Traditional commercial stores and small and medium-sized enterprises in general are in dire straits as a result of the considerable drop in consumption and the constant increase in popularity that malls are enjoying.
A European Commission survey recently presented by the National Confederation of Greek Commerce (ESEE) showed that the number of small and medium-sized enterprises (SMEs) in Greece shrank by 30,000 between 2003 and 2010.
ESEE?s own data showed that 68,000 SMEs were driven out of the market from 2010 to 2011, while another 53,000 are likely to close down soon. Some 67,000 jobs were lost in the sector in the first nine months of the year alone.
Shop owners are predictably downbeat as more and more stores shut down in every neighborhood in the capital due to the fact that they are unable to service their debts, pay their taxes and withstand the drop in consumption, even though in many cases rental rates have declined significantly in the last two years.
Property market experts note that in certain cases rents have gone down by as much as 50 percent. On average the decline over the last couple of years has come to 25-30 percent compared with rental rates before the crisis. This year alone the level of rents has gone down by 10-20 percent, according to Danos/BNP Paribas.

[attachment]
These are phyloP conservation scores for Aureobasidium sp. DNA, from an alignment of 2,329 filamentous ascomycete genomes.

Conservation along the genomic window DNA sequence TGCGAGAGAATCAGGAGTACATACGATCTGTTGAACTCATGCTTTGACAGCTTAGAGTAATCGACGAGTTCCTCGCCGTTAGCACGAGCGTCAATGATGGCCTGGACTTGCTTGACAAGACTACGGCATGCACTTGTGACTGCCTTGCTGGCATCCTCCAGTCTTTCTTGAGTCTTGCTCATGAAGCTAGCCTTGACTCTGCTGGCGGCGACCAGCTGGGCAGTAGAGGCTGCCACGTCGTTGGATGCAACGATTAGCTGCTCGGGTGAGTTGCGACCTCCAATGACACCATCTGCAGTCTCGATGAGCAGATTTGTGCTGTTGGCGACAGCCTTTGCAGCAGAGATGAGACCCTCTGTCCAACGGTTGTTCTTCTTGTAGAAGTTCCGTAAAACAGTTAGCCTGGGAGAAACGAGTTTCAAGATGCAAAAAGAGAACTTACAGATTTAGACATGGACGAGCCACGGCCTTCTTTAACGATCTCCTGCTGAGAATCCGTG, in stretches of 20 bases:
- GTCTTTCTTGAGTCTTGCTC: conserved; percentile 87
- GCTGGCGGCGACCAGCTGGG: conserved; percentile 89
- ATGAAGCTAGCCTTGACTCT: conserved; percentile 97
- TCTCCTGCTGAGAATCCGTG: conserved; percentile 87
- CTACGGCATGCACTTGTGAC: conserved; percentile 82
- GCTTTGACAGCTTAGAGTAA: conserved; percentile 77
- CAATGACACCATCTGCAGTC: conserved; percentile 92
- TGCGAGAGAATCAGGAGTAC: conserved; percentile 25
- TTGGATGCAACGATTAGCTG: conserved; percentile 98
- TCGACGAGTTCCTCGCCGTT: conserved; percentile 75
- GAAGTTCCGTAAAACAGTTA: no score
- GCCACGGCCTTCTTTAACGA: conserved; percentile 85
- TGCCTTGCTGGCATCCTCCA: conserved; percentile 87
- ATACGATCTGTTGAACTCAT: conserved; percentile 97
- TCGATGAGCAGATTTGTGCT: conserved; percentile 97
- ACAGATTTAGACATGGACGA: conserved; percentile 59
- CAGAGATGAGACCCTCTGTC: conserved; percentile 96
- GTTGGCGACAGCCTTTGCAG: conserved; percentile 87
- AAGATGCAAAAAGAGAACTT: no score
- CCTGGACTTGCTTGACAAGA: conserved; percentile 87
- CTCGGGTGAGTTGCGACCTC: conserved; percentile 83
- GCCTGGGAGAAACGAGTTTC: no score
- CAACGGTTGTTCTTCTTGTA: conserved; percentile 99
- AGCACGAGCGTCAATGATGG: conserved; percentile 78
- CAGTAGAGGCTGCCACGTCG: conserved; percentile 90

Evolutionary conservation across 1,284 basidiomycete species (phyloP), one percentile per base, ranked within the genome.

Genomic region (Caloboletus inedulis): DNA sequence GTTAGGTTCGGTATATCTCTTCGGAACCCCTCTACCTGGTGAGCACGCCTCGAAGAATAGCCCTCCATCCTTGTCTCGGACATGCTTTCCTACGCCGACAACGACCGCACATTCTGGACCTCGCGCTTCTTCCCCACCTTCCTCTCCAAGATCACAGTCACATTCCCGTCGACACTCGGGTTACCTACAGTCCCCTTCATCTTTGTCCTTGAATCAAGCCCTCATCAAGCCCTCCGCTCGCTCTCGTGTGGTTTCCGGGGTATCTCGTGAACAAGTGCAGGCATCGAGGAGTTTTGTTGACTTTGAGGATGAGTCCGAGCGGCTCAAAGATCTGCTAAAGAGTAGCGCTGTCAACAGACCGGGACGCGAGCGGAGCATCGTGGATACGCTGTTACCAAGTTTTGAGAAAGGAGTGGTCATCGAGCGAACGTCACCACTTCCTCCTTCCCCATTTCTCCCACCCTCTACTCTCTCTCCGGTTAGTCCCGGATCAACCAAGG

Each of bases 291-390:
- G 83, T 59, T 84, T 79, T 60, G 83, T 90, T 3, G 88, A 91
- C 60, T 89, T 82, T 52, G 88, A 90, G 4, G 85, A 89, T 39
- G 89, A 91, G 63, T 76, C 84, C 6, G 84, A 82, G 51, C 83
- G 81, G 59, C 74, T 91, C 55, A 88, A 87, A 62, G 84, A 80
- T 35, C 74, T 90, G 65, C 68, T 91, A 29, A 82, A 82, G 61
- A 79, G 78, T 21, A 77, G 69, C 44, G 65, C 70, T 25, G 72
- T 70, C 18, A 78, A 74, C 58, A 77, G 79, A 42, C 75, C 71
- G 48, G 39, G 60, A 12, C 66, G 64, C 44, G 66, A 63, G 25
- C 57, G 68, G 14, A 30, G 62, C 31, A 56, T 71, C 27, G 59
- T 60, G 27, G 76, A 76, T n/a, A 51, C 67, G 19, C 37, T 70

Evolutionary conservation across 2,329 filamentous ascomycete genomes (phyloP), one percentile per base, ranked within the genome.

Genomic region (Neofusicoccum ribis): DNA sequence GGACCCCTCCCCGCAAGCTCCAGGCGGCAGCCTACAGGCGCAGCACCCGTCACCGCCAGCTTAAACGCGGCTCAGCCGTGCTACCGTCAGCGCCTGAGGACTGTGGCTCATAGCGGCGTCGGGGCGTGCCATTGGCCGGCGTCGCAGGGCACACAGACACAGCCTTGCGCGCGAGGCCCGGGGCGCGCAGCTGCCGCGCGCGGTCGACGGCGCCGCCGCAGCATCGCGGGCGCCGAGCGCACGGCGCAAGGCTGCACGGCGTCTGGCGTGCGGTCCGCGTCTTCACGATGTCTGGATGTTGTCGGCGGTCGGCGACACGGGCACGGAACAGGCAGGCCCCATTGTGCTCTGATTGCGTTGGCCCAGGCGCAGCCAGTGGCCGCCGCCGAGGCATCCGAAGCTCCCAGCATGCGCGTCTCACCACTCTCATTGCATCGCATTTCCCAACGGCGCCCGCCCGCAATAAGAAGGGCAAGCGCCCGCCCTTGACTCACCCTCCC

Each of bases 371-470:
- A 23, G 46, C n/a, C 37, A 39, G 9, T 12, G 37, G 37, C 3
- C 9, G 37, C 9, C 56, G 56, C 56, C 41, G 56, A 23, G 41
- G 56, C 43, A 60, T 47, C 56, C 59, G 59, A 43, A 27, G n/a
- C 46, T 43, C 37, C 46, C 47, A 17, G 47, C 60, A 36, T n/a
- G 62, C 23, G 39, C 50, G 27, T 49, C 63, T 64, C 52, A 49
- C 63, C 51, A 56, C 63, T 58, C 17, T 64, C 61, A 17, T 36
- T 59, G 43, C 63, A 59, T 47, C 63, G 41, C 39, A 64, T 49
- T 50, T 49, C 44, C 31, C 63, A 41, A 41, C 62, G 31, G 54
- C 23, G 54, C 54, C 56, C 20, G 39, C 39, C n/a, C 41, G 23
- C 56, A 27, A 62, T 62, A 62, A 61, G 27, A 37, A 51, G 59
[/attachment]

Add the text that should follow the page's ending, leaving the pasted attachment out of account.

Nevertheless the number of empty stores is growing by the day. ESEE data suggest that empty properties on Ermou Street and in Kolonaki, a traditionally upmarket district in central Athens, come to about 15-20 percent of the total. In the broader area of the capital?s historic center, empty stores now exceed 25 percent of the total, while if one also includes arcades and stores on the first floors of buildings, the empty ones amount to 50 percent of all shops.
The most recent figures compiled by the Association of Thessaloniki Tradesmen, concerning September 2011, show that 21 percent of stores in the center of the northern port city had shut down. Obviously the situation is putting extra pressure on rental rates, especially when one considers that the existing crisis and the drop in consumption is unlikely to be reversed in the next couple of years. All the signs point to a rebound coming much later.
On the other hand, shopping centers are weathering the crisis well. The Mall Athens showed a 2 percent increase in visitors and a 1 percent increase in turnover in the July-August period compared to the same period in 2010. The newest shopping center, Golden Hall, showed 5 percent growth in turnover and a 6 percent rise in visitors during the same period.
What?s more, the most recent entry into the mall market, Smart Park, opened on October 20 at Yialou near Spata, next to the McArthurGlen discount village. On its first Saturday of operation, Smart Park attracted no fewer than 15,000 visitors.